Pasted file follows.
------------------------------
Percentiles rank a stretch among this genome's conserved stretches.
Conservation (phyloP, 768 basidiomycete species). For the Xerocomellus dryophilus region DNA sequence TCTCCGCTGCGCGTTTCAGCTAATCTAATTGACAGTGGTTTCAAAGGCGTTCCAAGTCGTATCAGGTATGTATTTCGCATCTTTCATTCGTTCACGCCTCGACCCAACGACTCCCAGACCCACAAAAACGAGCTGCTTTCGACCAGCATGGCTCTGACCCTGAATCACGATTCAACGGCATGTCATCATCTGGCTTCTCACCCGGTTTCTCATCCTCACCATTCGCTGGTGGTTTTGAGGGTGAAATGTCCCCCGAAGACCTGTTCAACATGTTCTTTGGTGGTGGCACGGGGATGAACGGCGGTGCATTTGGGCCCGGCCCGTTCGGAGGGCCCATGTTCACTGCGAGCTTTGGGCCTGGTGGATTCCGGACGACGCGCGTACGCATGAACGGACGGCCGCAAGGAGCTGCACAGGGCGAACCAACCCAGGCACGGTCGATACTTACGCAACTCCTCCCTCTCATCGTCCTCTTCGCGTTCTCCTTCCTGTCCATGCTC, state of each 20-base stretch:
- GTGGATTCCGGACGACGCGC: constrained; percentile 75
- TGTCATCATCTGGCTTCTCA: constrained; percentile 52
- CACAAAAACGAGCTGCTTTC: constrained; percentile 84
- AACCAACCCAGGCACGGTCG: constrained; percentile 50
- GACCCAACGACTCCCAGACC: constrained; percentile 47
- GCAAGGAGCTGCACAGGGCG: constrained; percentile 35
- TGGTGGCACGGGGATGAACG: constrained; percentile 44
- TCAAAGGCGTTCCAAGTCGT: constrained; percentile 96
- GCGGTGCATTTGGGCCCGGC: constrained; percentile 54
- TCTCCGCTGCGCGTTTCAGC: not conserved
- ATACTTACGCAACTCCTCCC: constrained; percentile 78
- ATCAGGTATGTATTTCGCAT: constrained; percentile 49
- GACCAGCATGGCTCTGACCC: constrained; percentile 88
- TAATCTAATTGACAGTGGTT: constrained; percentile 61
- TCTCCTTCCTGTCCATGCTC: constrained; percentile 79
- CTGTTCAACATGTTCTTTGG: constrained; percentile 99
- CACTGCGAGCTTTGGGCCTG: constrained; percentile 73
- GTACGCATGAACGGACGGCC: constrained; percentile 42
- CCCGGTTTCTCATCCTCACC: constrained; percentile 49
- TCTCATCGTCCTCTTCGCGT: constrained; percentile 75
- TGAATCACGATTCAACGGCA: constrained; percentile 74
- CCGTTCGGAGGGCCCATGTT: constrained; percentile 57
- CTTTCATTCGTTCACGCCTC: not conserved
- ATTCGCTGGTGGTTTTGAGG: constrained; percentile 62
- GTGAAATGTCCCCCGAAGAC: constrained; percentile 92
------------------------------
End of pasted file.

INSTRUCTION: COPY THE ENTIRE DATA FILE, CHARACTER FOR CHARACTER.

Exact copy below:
Percentiles rank a stretch among this genome's conserved stretches.
Conservation (phyloP, 768 basidiomycete species). For the Xerocomellus dryophilus region DNA sequence TCTCCGCTGCGCGTTTCAGCTAATCTAATTGACAGTGGTTTCAAAGGCGTTCCAAGTCGTATCAGGTATGTATTTCGCATCTTTCATTCGTTCACGCCTCGACCCAACGACTCCCAGACCCACAAAAACGAGCTGCTTTCGACCAGCATGGCTCTGACCCTGAATCACGATTCAACGGCATGTCATCATCTGGCTTCTCACCCGGTTTCTCATCCTCACCATTCGCTGGTGGTTTTGAGGGTGAAATGTCCCCCGAAGACCTGTTCAACATGTTCTTTGGTGGTGGCACGGGGATGAACGGCGGTGCATTTGGGCCCGGCCCGTTCGGAGGGCCCATGTTCACTGCGAGCTTTGGGCCTGGTGGATTCCGGACGACGCGCGTACGCATGAACGGACGGCCGCAAGGAGCTGCACAGGGCGAACCAACCCAGGCACGGTCGATACTTACGCAACTCCTCCCTCTCATCGTCCTCTTCGCGTTCTCCTTCCTGTCCATGCTC, state of each 20-base stretch:
- GTGGATTCCGGACGACGCGC: constrained; percentile 75
- TGTCATCATCTGGCTTCTCA: constrained; percentile 52
- CACAAAAACGAGCTGCTTTC: constrained; percentile 84
- AACCAACCCAGGCACGGTCG: constrained; percentile 50
- GACCCAACGACTCCCAGACC: constrained; percentile 47
- GCAAGGAGCTGCACAGGGCG: constrained; percentile 35
- TGGTGGCACGGGGATGAACG: constrained; percentile 44
- TCAAAGGCGTTCCAAGTCGT: constrained; percentile 96
- GCGGTGCATTTGGGCCCGGC: constrained; percentile 54
- TCTCCGCTGCGCGTTTCAGC: not conserved
- ATACTTACGCAACTCCTCCC: constrained; percentile 78
- ATCAGGTATGTATTTCGCAT: constrained; percentile 49
- GACCAGCATGGCTCTGACCC: constrained; percentile 88
- TAATCTAATTGACAGTGGTT: constrained; percentile 61
- TCTCCTTCCTGTCCATGCTC: constrained; percentile 79
- CTGTTCAACATGTTCTTTGG: constrained; percentile 99
- CACTGCGAGCTTTGGGCCTG: constrained; percentile 73
- GTACGCATGAACGGACGGCC: constrained; percentile 42
- CCCGGTTTCTCATCCTCACC: constrained; percentile 49
- TCTCATCGTCCTCTTCGCGT: constrained; percentile 75
- TGAATCACGATTCAACGGCA: constrained; percentile 74
- CCGTTCGGAGGGCCCATGTT: constrained; percentile 57
- CTTTCATTCGTTCACGCCTC: not conserved
- ATTCGCTGGTGGTTTTGAGG: constrained; percentile 62
- GTGAAATGTCCCCCGAAGAC: constrained; percentile 92